- Let's go back to what we learned: God's attitude
toward us is like our attitude toward our children.
Would good parents do everything for their children?
(No. The child will not learn if the parent does
everything. The mental picture of a "yoke" is that
Jesus works with us to deal with the problems of
- Read Matthew 12:1-2. Why did the disciples pick and eat
grain on the Sabbath? (Because they were hungry.)
- Are the Pharisees being judgmental? Re-read Matthew
- Read Matthew 12:3-4. Why would Jesus use an example which
He admits is "not lawful?" (Isn't this the perfect
illustration of God's attitude as a loving parent lifting
a burden from His children? David and his men are hungry.
Jesus' disciples are hungry. Jesus says I'm putting the
needs of my followers before the rules.)
- At this point you might be getting concerned about
the rules. The rule in question was working on
Sabbath ( Exodus 20:10). Why didn't Jesus say, "What
my disciples are doing is not work?" Why did He seem
to admit it was work and argue instead, "David did
- Read Matthew 12:7-8. I don't think we should stop with
"David did it." What is the real reason Jesus says this is
appropriate? (Because it shows mercy. God's rules are for
our benefit. Because the Pharisees did not know God,
because they did not understand the love of God, they
preferred the rule over mercy. Jesus says "I desire mercy,
- Does this mean that "love trumps rules?" If so, why
did God give us the rules? (We begin to better
understand God now. The purpose of the rules is to
improve our lives. Normally, the following God's rule
is the best way to enjoy a life free from unnecessary
problems. But, there are times when the rule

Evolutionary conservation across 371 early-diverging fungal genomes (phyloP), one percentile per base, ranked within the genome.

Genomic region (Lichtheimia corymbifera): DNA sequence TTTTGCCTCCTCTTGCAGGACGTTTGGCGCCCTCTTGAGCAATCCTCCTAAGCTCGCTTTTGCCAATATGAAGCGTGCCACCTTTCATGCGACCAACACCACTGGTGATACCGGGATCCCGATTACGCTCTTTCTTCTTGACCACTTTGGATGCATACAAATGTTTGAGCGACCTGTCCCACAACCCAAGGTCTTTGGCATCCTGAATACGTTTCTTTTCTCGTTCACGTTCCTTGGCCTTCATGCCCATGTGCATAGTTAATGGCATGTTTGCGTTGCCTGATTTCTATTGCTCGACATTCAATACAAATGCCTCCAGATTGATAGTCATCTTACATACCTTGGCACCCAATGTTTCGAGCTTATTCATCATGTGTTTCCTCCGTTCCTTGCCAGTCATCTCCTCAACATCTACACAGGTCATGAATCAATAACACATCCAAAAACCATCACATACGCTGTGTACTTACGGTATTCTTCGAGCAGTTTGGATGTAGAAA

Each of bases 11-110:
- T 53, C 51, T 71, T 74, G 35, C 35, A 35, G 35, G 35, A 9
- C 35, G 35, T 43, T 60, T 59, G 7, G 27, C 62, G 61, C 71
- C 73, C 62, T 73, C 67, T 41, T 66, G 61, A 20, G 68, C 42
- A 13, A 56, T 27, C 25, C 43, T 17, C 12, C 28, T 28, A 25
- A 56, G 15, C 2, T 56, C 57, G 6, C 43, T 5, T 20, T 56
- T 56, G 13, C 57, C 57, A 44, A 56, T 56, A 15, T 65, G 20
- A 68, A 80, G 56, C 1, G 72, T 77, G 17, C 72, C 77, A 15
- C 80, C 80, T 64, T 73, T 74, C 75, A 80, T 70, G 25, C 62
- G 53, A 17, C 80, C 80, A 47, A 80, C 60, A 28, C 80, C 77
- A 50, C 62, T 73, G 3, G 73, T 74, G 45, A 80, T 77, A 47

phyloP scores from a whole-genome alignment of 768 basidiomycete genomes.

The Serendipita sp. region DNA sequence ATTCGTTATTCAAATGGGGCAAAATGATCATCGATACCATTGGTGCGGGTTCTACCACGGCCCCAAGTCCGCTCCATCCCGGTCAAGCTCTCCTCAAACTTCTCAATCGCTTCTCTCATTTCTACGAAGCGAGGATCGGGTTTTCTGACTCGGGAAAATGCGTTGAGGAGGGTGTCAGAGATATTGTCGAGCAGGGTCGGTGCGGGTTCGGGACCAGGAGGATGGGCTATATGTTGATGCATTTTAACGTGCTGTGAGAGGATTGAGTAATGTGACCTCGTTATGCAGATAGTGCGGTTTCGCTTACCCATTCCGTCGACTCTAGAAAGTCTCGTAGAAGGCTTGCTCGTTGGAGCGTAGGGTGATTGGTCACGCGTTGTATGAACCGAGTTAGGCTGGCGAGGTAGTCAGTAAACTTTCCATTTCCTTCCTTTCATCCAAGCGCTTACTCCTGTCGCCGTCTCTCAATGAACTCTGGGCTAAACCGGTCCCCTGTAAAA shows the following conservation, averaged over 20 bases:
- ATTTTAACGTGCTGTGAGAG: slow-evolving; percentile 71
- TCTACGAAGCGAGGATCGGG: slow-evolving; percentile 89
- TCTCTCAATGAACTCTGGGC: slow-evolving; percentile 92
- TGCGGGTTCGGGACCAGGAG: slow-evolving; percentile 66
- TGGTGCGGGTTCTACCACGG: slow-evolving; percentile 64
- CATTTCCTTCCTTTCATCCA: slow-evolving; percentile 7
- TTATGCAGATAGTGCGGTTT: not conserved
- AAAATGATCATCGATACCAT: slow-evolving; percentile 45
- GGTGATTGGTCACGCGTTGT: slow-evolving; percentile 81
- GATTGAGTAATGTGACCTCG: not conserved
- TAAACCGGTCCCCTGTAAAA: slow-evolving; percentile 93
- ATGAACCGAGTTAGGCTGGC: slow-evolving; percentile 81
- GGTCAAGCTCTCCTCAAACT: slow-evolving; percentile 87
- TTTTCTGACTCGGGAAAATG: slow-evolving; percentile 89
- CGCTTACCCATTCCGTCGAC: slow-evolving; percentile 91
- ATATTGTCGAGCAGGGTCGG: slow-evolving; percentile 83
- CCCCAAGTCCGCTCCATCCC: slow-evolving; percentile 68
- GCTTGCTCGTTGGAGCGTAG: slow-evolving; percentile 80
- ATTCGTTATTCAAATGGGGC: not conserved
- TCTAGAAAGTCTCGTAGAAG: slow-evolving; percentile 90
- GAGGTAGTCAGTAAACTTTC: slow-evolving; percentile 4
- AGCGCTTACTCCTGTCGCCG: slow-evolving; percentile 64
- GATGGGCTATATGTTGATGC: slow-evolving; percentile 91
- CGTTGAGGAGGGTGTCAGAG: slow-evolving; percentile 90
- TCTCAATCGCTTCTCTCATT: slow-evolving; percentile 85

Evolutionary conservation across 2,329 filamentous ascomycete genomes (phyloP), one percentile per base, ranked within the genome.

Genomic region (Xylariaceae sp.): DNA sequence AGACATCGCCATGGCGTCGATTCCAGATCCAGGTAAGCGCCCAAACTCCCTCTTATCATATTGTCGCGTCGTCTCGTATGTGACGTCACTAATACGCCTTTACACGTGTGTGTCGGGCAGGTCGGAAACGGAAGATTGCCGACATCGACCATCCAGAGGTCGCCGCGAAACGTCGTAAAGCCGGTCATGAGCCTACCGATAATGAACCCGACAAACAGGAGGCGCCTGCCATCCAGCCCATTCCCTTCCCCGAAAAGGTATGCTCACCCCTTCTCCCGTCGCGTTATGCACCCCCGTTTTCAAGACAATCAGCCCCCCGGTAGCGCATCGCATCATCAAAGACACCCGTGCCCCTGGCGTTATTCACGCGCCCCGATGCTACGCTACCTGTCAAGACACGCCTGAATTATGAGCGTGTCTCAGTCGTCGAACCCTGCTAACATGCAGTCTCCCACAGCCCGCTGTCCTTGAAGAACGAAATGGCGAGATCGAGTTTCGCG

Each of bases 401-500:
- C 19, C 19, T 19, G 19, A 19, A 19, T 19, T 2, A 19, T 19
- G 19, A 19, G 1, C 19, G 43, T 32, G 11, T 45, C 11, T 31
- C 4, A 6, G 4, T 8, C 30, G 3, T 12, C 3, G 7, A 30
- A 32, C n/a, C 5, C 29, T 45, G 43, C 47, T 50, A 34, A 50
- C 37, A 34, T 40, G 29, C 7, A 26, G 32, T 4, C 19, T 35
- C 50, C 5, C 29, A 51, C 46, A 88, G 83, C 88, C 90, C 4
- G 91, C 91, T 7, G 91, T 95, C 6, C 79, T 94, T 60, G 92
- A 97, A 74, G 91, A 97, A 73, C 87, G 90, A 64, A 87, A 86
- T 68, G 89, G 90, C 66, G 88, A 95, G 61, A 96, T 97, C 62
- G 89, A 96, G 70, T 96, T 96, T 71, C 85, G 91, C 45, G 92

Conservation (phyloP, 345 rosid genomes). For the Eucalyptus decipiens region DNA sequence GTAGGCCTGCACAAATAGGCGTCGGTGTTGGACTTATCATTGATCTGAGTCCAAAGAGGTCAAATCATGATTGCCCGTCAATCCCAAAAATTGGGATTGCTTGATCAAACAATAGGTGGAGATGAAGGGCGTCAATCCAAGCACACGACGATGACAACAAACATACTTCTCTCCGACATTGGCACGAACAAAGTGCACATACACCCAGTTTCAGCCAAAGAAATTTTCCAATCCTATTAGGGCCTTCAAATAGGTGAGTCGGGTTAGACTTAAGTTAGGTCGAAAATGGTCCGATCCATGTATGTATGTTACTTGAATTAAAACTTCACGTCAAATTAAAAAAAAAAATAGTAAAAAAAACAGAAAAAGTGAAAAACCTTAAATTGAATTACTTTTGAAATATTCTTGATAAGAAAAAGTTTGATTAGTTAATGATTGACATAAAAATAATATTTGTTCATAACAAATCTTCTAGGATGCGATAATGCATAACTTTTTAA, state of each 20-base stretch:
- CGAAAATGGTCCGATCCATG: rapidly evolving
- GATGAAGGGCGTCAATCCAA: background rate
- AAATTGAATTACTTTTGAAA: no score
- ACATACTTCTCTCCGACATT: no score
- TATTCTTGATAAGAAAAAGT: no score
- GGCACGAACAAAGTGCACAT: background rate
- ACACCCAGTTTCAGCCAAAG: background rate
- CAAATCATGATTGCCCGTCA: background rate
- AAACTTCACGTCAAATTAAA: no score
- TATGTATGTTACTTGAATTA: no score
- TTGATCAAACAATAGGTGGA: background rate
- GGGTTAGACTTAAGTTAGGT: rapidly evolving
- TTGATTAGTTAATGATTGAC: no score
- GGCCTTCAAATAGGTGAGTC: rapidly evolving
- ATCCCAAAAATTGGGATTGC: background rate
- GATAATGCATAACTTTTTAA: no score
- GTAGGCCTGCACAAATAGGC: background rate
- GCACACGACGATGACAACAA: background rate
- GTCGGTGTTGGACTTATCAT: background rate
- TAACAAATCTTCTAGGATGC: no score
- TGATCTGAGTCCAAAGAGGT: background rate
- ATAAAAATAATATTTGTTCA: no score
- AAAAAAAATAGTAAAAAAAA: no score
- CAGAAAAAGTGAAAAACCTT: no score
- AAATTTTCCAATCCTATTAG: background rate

conflicts with the love a parent would show to a
- Notice that Jesus says, I am "Lord of the Sabbath."
What does that mean? (It means that Jesus gets to say
how the rule should be applied.)
- Are we authorized to say, "Get rid of that rule
because it conflicts with love?" (There is a
fine, but important line here. God made the
rules, we are not at liberty to nullify them.
On the other hand, Jesus warns against being
judgmental. We need to ask the Holy Spirit to
guide our minds when it comes to situations
where the application of the rule does not
reflect God's love.)
- Friend, do you understand God's attitude toward you? Do
you know that in every situation He will do for you, if
you let Him, what loving parents will do for their child?
Will you decide today to trust and reflect God's love?
- Next week: Comrades in Arms.
* Copr. 2016, Bruce N. Cameron, J.D. All scripture references are to the New International Version (NIV), copr. 1973, 1978, 1984 International Bible Society, unless otherwise noted. Quotations from the NIV are used by permission of Zondervan Bible Publishers. Suggested answers are found within parentheses. The lesson assumes the teacher uses a blackboard or some other visual aid.